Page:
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Tuesday, April 24 • 9:20am - 9:40am
Superheroes, Sales, And Piracy: A Multiple Regression Analysis Of Piracy’s Affect On Comic Book Sales

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For years industry leaders and politicians debated over the impacts of copyright piracy, which is the unauthorized use and\or reproduction of copyrighted materials. Previous findings in media markets in reference to these impacts have been ambiguous. Some have found empirical evidence that piracy leads to a loss in sales, while some have found empirical evidence that piracy websites have no effect or a negative effect on sales. We should however not be surprised by these latter findings as there is some ambiguity in theoretical research regarding this topic. Some theoretical research proposes that piracy has a substation effect on sales, while other theoretical research proposes that illegal piracy has a sampling effect on sales which overpower the substation effect. This paper is the first to analyze the effects of piracy on the comic book industry, which was a $1.03 billion industry in the United States and Canada in 2016. This work is based on theoretical models developed in other media markets including film, TV, and music. Our empirical models used are based on both the theoretical model and conversations with a comic book store owner in the Asheville, North Carolina. Our multivariate regression analyses test the relationship between online piracy and the physical sales of comics in four ways: against well-known publishers, relatively-known publishers, lesser-known publishers, and all three types of publishers together to see if there is a significant relationship.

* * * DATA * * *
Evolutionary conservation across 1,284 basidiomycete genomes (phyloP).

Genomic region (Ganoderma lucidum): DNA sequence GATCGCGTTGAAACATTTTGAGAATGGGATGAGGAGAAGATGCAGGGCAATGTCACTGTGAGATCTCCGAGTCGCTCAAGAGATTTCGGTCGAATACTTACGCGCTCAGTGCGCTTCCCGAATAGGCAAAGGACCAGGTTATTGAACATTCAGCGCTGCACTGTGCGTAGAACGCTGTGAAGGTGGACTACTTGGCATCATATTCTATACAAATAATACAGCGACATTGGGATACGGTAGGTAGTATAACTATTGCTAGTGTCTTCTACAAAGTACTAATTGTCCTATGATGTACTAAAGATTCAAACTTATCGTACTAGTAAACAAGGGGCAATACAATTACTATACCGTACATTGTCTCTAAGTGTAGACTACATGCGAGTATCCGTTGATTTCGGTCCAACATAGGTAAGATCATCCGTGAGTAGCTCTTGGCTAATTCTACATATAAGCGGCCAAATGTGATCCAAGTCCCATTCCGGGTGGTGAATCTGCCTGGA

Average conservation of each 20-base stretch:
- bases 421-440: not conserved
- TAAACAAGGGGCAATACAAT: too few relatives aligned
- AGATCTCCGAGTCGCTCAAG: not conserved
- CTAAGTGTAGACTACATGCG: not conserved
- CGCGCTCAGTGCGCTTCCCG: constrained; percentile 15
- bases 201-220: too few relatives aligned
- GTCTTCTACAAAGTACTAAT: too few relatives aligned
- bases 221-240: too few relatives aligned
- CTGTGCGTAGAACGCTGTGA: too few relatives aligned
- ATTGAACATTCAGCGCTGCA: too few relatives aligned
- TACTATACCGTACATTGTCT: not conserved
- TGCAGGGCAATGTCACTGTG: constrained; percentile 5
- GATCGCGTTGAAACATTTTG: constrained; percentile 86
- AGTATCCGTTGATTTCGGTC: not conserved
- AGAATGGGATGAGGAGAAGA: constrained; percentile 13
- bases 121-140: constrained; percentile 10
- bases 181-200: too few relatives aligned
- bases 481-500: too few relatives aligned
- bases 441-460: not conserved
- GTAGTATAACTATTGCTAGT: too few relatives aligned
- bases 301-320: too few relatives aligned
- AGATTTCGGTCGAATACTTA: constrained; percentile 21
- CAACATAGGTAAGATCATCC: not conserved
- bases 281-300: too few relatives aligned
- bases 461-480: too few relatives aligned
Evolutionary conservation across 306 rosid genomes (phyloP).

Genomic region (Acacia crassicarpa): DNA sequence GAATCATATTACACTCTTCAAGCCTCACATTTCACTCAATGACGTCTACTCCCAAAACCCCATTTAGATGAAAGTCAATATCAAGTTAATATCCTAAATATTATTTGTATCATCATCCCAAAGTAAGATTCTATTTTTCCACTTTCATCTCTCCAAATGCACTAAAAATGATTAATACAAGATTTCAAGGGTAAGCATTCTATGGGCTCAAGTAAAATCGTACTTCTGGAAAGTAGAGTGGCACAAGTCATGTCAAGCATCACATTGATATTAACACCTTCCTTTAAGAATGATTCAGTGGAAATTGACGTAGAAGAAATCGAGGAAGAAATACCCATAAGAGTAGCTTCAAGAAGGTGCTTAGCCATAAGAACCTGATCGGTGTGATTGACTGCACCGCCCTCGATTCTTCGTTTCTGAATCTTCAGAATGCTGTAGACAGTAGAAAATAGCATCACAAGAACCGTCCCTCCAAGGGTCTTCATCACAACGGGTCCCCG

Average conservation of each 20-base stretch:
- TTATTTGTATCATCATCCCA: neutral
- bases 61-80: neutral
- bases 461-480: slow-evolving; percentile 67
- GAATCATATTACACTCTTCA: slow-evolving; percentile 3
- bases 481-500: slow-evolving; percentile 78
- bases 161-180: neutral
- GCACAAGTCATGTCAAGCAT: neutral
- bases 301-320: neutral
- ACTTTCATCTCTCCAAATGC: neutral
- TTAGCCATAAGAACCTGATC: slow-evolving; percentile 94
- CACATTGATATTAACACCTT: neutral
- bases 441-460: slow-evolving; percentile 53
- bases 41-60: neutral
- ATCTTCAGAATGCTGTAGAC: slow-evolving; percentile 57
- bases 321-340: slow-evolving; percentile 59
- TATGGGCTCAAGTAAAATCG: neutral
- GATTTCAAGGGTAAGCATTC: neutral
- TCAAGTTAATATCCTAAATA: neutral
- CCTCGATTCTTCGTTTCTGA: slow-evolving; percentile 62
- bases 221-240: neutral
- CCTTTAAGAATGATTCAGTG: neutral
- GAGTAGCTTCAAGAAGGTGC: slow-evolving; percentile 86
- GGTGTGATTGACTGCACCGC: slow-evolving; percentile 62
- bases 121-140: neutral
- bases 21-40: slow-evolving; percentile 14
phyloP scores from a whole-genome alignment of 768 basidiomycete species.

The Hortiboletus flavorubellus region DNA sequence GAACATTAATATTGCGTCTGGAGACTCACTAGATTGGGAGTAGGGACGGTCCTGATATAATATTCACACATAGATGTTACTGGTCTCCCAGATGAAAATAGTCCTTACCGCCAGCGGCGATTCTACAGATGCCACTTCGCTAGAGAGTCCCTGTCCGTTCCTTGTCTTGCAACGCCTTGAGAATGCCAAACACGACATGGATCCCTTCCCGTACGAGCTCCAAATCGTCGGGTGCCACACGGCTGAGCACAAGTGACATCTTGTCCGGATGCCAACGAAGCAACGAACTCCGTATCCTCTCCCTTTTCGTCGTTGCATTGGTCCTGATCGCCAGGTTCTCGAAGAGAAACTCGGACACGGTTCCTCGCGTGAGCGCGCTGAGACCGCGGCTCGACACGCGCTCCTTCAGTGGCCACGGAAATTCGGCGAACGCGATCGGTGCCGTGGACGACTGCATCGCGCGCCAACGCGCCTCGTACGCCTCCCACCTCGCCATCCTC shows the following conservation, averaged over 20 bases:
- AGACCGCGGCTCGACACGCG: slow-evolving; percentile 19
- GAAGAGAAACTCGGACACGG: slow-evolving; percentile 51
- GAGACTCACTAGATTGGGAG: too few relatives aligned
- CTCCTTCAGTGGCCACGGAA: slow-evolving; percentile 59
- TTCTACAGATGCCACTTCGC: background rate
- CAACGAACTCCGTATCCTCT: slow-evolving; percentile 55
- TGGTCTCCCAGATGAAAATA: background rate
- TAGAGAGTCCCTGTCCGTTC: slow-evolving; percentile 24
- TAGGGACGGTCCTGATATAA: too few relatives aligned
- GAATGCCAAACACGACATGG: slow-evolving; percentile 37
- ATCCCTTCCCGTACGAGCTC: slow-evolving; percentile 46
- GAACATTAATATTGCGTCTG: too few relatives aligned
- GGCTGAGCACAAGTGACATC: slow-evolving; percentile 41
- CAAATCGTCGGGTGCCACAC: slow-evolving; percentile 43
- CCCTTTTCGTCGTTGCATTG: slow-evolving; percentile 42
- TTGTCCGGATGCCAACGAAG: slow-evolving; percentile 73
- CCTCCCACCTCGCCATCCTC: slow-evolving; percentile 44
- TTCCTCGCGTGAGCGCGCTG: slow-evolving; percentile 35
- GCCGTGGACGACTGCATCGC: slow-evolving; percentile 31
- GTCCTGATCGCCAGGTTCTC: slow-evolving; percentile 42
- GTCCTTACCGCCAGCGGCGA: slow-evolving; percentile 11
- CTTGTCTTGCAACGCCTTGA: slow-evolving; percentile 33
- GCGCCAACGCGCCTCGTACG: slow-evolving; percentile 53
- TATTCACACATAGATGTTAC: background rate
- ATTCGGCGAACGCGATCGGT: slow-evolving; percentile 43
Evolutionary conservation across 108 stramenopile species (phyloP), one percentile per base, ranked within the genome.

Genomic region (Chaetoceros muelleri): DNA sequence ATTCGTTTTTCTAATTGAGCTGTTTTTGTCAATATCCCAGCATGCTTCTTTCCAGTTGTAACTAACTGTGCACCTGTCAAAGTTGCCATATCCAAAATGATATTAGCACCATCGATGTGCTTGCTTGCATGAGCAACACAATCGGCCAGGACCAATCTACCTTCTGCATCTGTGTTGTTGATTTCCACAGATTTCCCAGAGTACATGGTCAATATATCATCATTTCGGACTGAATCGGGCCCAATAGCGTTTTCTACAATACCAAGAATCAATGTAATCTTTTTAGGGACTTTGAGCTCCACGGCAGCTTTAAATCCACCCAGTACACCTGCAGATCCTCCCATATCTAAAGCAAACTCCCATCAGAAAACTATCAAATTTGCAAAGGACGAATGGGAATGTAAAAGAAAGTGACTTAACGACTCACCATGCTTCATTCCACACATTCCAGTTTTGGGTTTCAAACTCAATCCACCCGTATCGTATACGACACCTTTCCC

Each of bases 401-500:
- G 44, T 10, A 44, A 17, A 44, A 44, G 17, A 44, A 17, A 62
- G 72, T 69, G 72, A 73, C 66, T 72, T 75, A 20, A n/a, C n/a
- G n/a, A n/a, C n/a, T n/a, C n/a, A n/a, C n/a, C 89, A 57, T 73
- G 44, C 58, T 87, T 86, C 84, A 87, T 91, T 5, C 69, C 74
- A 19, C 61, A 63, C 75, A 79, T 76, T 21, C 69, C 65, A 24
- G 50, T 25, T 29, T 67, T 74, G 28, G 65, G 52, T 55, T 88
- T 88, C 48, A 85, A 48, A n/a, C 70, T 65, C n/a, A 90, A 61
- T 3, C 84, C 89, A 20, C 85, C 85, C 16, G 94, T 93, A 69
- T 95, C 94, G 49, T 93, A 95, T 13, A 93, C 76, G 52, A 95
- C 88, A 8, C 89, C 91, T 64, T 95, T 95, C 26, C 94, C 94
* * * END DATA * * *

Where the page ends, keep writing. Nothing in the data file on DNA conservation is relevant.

Tuesday April 24, 2018 9:20am - 9:40am PDT
035 Karpen Hall